The marketing world has long been familiar with the “pay-to-play” style of doing business. There are many websites and publications where articles are published or institutions are listed in rankings only when money changes hands. For instance, many magazines that cover issues of interest to lawyers charge contributors hundreds of dollars to publish an article, since authors displaying their expertise is a form of advertising their services to potential clients.
In the art world, people don’t like to talk about the growth of “pay-to-play.” Spending money to have your work reach the public smacks of self-promotion and vanity. But increasingly, and quietly, arts organizations are charging artists to present their work. Many literary publishers are asking writers to buy a certain number of books in order to cover their costs; more and more literary magazines, presses, and contests are charging ever-larger fees for submissions; many theaters are requiring playwrights and performers to pay for expenses such as space rental, tech services, and marketing; and some galleries are charging artists to show their work.
I don’t blame arts organizations for passing some costs along to artists. It’s not as if nonprofit theaters, publishers, and galleries are raking in big bucks that they’re hiding from artists. The arts organizations are under enormous financial pressures that have forced them to adopt the “pay-to-play” model, often against their own inclinations. I do think it’s worth discussing the “pay-to-play” phenomenon in the arts, though, because it has implications for whose work is presented, and how and when artists attempt to reach the public.
There was a time in the not-so-distant past when the arts were often supported by wealthy patrons. I recently visited the Peggy Guggenheim Collection in Venice, for example, and was reminded that Peggy Guggenheim supported a number of artists and writers in the mid-twentieth century, including the painter Jackson Pollock and the writer Djuna Barnes.
If you read the letters of the poet Rainer Maria Rilke, you can see that he diligently corresponded with his numerous patrons, updating them on his artistic progress and requesting funds or places to work.
One cause of the current “pay-to-play” situation may be the increasing number of artists competing for funds and a public. For example, the annual conference of the Association of Writers & Writing Programs in North America began in 1972 with a couple of hundred attendees. The most recent conferences have all averaged well above 10,000 attendees. With so many artists vying for attention and venues to present their work, arts organizations have also proliferated. The funding sources for these organizations have not kept pace, and government support for the arts in the United States, for one, has declined or remained mostly flat for many years.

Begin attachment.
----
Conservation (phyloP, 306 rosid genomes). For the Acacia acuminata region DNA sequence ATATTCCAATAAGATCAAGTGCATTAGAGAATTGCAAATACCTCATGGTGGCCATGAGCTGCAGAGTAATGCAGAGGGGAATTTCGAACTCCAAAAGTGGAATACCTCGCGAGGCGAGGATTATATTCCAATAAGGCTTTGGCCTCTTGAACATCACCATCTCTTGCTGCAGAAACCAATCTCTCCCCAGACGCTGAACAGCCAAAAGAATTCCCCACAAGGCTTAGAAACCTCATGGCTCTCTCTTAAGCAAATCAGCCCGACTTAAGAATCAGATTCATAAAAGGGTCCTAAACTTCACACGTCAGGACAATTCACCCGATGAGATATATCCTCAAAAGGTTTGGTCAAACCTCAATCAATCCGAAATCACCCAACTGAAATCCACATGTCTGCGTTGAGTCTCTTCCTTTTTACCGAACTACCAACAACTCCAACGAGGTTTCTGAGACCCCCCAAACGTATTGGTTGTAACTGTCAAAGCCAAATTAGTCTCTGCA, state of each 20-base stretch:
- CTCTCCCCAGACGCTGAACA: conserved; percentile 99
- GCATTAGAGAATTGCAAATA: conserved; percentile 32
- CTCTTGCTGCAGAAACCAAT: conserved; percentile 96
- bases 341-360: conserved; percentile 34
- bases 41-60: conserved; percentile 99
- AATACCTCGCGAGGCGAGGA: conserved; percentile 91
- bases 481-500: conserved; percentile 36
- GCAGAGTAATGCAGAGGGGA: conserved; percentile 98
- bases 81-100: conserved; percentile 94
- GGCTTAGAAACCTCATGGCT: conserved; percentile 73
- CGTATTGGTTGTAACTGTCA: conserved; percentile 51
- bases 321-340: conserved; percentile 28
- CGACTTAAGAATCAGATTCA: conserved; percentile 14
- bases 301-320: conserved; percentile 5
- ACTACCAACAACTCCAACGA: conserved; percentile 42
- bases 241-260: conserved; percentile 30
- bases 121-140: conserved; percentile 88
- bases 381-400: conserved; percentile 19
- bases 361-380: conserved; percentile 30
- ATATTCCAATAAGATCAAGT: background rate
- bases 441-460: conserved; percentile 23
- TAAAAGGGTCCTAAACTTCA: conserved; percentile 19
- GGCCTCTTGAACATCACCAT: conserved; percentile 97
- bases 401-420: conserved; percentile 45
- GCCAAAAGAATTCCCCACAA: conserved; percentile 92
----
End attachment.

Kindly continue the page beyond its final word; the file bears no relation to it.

Another reason that arts organizations are asking artists for support is that the wealthiest philanthropists currently are finding other outlets for their gifts. In the San Francisco Bay Area, where I live, for instance, we have recently seen a wave of hospital construction and rebuilding, including the stunning Lucile Packard Children’s Hospital in Palo Alto; and UCSF Benioff Children’s Hospital and the Zuckerberg San Francisco General Hospital renovation, both in San Francisco. Those are wonderful additions to our communities, and my own family has benefited from the fantastic care at one of these institutions. But where is the tech philanthropist who is going to support independent theaters or literary publishing? You don’t have to be in the arts to fund the arts. The Guggenheims didn’t make their fortune as surrealist painters, but Peggy Guggenheim helped surrealist painters by buying their work.
The downside of the current regimen in the arts is that many artists can’t afford to “pay-to-play.” Their work is at risk of being lost in today's art economy. Even those who can occasionally afford to fund-raise and use personal resources to launch a project in the arts may find that their ability to generate funds through crowdsourcing campaigns is not as great as their creative output, forcing them to limit the number and ambition of their projects.
I would like to see more discussion of “pay-to-play” in the arts, not to point fingers at nonprofit arts organizations, but to explore the implications of this phenomenon and to try to brainstorm alternatives.
Zack’s most recent book of poems, Irreverent Litanies
Zack’s most recent translation, Bérénice 1934–44: An Actress in Occupied Paris by Isabelle Stibbe
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